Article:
Though both cultures were agrarian, Greeks typically were smaller farms and relied on fishing and trade. Rome imported a great deal of their wheat, and annexed provinces and nations that could provide them with important staples. The annexing of other provinces and nations lead Rome’s economy to become dependent upon large populations of slaves. Greeks were known to have slaves but their economy was not driven by it as the Romans were. The Greeks also gave their slaves certain rights. One of the most notable was that they were allowed to become initiates of the Eleusinian Mysteries. Their owners were required to put forth any purchases or money required to become initiated as well.

Both Roman and Hellenic cultures were great influences upon many other of the IE cultures. The Hellenic culture was first in having widespread influence through the Mediterranean areas and most of what now is the Mideast and down into India. While Rome did extend to much of the same areas they also expanded northward into the Gaul and Island Celtic regions. But it is the Romans who seemed to be most influenced by outside forces to the point their religion and culture began to take on dramatic changes. Though the Roman and Hellenic cultures were influenced by many of the same external forces as a whole the Hellenic culture seemed to be more galvanized and able to resist many changes than that of the Roman culture.

Both cultures have left behind a great deal of evidence to their beliefs, their culture and even their personal day to day lives. We even have details of how religious beliefs were practiced on a domestic level. Their cultures have influenced modern government and languages to this very day. And though many historians have written on the similarities of these two IE cultures, it is important to remember that they were very different and distinct entities.

Wednesday, September 3, 2014

A brief describe of the influences that have shaped it and distinguish it from other Indo-European derived cultures. Examples include migration, contact with other cultures, changes in religion, language, and political factors. Is there any sense in which this culture can be said to have stopped being an Indo-European culture?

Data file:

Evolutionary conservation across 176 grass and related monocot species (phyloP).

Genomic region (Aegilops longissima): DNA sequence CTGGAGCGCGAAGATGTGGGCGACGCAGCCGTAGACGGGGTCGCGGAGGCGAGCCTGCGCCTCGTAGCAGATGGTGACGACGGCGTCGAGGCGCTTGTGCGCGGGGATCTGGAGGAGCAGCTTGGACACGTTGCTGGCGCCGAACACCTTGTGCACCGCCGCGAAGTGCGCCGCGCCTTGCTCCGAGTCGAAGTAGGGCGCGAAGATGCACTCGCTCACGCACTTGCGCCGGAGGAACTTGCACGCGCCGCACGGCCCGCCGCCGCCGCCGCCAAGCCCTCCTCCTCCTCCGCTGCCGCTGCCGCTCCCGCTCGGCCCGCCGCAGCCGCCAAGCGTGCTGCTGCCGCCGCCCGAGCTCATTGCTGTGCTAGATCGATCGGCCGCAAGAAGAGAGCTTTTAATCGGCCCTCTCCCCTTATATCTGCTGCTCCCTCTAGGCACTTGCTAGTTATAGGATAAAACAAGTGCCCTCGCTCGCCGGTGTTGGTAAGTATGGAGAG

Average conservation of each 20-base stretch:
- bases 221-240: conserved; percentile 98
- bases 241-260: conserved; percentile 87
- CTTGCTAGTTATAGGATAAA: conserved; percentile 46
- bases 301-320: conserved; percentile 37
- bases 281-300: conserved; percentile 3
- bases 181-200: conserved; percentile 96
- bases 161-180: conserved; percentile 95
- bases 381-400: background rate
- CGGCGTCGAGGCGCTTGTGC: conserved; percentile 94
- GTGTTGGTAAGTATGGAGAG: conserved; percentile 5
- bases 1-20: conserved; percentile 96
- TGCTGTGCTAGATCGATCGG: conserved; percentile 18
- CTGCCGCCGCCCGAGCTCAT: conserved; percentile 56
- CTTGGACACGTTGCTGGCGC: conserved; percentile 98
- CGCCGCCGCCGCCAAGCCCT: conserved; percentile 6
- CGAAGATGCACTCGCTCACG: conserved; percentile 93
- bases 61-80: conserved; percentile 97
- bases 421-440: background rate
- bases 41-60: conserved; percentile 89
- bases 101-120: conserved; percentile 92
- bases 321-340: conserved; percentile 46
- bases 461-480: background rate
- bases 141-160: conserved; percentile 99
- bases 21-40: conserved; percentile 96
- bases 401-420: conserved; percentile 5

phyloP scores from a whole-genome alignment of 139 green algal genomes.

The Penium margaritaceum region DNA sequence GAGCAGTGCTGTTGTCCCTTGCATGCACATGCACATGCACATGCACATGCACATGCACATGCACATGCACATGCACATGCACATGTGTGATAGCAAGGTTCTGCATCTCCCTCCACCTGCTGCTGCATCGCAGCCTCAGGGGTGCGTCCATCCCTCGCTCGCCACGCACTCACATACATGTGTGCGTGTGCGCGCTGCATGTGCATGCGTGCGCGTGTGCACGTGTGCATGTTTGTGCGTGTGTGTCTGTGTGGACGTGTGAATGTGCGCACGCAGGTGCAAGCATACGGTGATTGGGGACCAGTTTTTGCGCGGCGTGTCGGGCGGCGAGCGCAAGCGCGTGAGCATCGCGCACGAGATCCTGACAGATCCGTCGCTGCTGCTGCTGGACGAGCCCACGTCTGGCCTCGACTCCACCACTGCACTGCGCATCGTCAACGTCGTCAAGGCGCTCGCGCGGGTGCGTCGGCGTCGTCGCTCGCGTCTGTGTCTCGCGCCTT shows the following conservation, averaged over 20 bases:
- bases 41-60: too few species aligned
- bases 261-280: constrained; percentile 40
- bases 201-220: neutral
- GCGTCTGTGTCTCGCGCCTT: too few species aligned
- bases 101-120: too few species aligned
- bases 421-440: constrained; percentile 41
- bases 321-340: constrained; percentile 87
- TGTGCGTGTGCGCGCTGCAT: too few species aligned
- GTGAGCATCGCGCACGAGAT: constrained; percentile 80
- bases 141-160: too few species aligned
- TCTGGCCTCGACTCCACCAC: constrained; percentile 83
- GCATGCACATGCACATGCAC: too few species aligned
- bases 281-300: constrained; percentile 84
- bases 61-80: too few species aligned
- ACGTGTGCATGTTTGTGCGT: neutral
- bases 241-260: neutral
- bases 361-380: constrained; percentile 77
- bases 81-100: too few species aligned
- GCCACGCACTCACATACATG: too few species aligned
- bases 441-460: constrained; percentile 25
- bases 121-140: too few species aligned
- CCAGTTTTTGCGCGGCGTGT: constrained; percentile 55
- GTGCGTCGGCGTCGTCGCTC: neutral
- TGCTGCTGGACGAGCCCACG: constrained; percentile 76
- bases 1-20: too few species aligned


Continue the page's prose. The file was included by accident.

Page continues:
One of the IE cultures that the most change can be seen is that of the Romans.  Much of the change occurred culturally and religiously as they went from mostly agrarian to a militarized nation that became bent on ‘world’ domination. As an agrarian culture many of the Roman deities centered on land and agricultural figures. This however changed as the nation encountered other IE and non-IE nations.

                An example of this evolution given by Damen is that of Mars. Damen says “…who was originally associated with vegetation and could easily have passed into oblivion as well. Instead, however, when later Romans began to militarize, Mars managed somehow to shed his agrarian trappings, flee the silo and head out onto the battlefield, by morphing himself into a war-god…” (Damen, 2013)

                As the Romans encountered the Greeks, their gods became associated with those from the Hellenic religion. Much of this may have been due to the overwhelming popularity and wide spread literature of the time such as the Iliad, the Odyssey, the Homeric Hymns and the like. However according to Damen these changes were “…a change of name but not core values. Indeed, if any enduring "theology" guided early Rome, if there was an abiding moral principle that governed the burgeoning super-power, it was patriotism.” (Damen, 2013) Much of the Roman moral and religious belief was centered on self-sacrifice for the betterment of the state over that of the individual. However even this strong cohesion began to falter and devolved into civil war that tore the nation into smaller “Romes” much like the city states in Greek. Damen goes on to talk about how some of the early emperors tried to unify the fragmented nation into a single system of religion and state in what we call today emperor-worship.